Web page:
“LAKEWOOD, Colo., June 12— A federal advisory panel recommended Tuesday that thousands of former workers at a nuclear weapons plant be denied immediate government compensation for illnesses that they say result from years of radiation exposure there.
The recommendation is a significant setback for a large number of people once employed as plutonium workers at the plant, Rocky Flats, 16 miles northwest of Denver. Their union, the United Steelworkers of America, had petitioned the Department of Health and Human Services to allow more than 3,000 of them to bypass a complex federal evaluation and compensation process established by Congress in 2000.”
The law was set up in the sweetest possible way. First, douse it in a seemingly humanitarian purpose: those workers at the plant whose employment coincided with periods in which the radiation records are non-existent get a pass. This is a small number of workers, and as their bones crumble and the white blood cell counts mount, the government is seemingly doing right by paying for their deaths. But – as they taught us in the Southern Baptist Church in my youth – there is nothing like making good by doing good. In this case, the burden is then put on those who worked at the plant when there was a grossly deficient and even fraudulent radiation record being kept, so that as this part of the low use population goes through the procedures of trying to wring some cure or therapy out of our medical system, the government that so kindly killed them gets to check and recheck their records and qualifications for tasting the littlest bit of recompense. You can’t give low use people money, after all – who knows what they would spend it on!
“In that time-consuming process, sick workers from Rocky Flats and other American nuclear facilities may apply for $150,000 in compensation, plus medical benefits, if there is evidence that they suffer from any of 22 kinds of cancer linked to radiation. A worker must first file a claim with the Labor Department, a step that brings a lengthy investigation in which scientists from the National Institute for Occupational Safety and Health, through records, research and interviews, determine eligibility by establishing the radiation dose incurred by the worker. If the scientists are unable to determine the dose, the worker may file for “special exposure cohort” status.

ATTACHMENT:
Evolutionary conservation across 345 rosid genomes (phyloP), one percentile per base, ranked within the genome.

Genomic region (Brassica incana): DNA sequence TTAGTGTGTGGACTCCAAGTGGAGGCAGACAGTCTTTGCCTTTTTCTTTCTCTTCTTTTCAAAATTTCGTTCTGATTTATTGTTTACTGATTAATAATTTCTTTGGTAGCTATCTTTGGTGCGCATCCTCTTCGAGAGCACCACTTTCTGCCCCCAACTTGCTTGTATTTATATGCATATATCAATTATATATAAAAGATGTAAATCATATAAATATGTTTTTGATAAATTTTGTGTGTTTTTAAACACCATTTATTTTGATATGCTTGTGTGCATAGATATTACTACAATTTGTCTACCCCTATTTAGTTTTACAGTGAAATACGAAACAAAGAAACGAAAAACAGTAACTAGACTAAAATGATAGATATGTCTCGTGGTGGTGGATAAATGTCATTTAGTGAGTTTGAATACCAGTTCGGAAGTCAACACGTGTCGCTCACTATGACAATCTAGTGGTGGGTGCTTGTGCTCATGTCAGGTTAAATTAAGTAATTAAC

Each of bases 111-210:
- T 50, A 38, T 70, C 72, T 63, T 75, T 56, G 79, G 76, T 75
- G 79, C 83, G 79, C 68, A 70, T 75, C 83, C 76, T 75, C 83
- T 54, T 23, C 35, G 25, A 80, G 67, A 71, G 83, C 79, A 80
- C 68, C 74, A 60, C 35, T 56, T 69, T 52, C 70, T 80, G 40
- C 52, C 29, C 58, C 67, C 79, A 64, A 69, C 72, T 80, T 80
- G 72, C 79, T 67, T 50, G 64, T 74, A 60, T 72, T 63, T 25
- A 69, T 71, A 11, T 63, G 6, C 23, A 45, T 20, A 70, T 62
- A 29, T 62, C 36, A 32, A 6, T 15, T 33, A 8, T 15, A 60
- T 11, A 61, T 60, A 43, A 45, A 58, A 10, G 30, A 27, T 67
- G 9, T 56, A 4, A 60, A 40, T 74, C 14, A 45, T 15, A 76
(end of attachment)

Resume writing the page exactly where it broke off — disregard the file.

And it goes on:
It was this status that was sought by the former Rocky Flats workers. But after more than two years of hearings and debate, the panel — the Advisory Board on Radiation and Worker Health, a unit of the Centers for Disease Control and Prevention — decided on a vote of 6 to 4 Tuesday that the occupational safety scientists could accurately determine dose exposure for almost all of the plant’s former workers.”
Oh, a little dribbles on your chin, there! Uncle sam can’t have that. Eat all his wastes, every little bit. Meanwhile, high enders too are asking Uncle for money. Remember this hit from 2004, the year America affirmed its satisfaction in its paragon and son, George Bush?
Auditors from the Defense Contract Audit Agency (DCAA), the Government Accountability Office (GAO), and the Coalition Provisional Authority Inspector General (CPA IG) have repeatedly and consistently criticized multiple aspects of Halliburton's activities in Iraq. In nine different reports, these government auditors have found widespread, systemic problems with almost every aspect of Halliburton's work in Iraq, from cost estimation and billing systems to cost control and subcontract management.
Key findings from these audits include the following:
· In December 2003, a DCAA draft audit reported that Halliburton overcharged the Defense Department by $61 million to import gasoline into Iraq from Kuwait through September 30, 2003. (4)
· On December 31, 2003, a DCAA "Flash Report" audit found "significant" and "systemic" deficiencies in the way Halliburton estimates and validates costs. According to the DCAA audit, Halliburton repeatedly violated the Federal Acquisition Regulation and submitted a $2.7 billion proposal that "did not contain current, accurate, and complete data regarding subcontract costs." (5)
· On January 13, 2004, DCAA concluded that Halliburton's deficiencies "bring into question [Halliburton's] ability to consistently produce well-supported proposals that are acceptable as a basis for negotiation of fair and reasonable prices," and it urged the Corps of Engineers to "contact us to ascertain the status of [Halliburton's] estimating system prior to entering into future negotiations." (6)